Like most other crazy people, I installed MacOS X El Capitan on launch day. One of the first things I did was pop open Safari to take it for a spin. I’m a big fan of Firefox but I love testing out browsers and their Dev Tools. One new feature that I was excited to see finally make it to Safari was pinned tabs. Pinned tabs allow you to keep tabs open indefinitely, pinning them to the tab bar. This has long been a feature of both Chrome and Firefox. After using Safari 9 for a bit, and pinning a few tabs, I noticed that instead of seeing the favicon I was accustomed to, I saw a letter / color combination to represent the site. Obviously, that wouldn’t do. So, after a bit of research, I found the solution in the Mac Developer Library for Safari 9.
Directly from the Mac Developers Documentation:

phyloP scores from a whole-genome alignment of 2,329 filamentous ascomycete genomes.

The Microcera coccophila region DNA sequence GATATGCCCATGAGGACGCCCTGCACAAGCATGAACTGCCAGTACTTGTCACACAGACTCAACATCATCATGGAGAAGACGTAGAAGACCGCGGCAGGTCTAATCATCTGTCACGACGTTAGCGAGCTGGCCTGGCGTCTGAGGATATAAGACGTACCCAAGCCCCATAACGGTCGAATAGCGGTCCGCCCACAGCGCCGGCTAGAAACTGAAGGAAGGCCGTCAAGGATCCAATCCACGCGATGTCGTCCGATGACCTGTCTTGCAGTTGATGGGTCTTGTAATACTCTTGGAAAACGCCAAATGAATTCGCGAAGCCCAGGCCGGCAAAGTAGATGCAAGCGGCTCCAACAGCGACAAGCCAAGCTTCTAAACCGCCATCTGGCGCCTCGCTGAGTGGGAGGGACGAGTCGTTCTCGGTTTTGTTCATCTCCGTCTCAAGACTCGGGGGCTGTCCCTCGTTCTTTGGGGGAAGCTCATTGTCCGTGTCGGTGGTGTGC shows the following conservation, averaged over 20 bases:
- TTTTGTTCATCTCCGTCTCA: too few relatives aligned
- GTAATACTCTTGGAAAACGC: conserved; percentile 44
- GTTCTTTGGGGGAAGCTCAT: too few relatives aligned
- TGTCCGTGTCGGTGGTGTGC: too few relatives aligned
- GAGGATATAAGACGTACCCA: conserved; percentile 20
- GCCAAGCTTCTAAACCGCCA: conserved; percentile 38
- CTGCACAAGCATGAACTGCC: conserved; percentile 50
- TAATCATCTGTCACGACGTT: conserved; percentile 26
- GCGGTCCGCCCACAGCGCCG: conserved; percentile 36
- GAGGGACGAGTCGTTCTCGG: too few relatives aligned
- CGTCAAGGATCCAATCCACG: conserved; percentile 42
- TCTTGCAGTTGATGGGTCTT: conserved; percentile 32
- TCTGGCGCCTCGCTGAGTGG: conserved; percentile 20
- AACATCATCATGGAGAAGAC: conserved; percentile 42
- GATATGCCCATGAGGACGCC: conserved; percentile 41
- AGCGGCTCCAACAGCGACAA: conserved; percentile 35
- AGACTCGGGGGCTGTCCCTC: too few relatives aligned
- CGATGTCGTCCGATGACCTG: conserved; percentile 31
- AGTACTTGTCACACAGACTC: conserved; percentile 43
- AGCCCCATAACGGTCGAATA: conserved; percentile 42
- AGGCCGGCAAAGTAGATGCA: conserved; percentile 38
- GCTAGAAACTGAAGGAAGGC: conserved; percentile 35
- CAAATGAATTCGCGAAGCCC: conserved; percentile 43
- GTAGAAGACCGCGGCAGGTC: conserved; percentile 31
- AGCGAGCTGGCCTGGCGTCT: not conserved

Icons for Pinned Tabs
Pinned sites allow your users to keep their favorite websites open, running, and easily accessible.
You can set the pinned tab icon for your site by providing a vector image. Use an SVG image with a transparent background and 100% black for all vectors. Add the following markup to all your pinnable webpages, replacing “website_icon” with your own file’s name:
<link rel="mask-icon" href="website_icon.svg" color="red">
In the example, the color attribute sets the display color of the image. That attribute can specify a single color with a hexadecimal value (#990000), an RGB value (rgb(153, 0, 0)), or a recognized color-keyword, such as: red, lime, or navy.
Note: Adjust your artwork as needed for the best presentation in the color you’ve specified. The pinned tab icon will not accept additional colors. You can improve the visibility of your icon by avoiding a light color, such as white, bright yellow, or light gray.
In the image below, you can see the before and after of the InThePanhandle.com pinned tab. The before is simply a red “I” while the after is the InThePanhandle.com logo in red.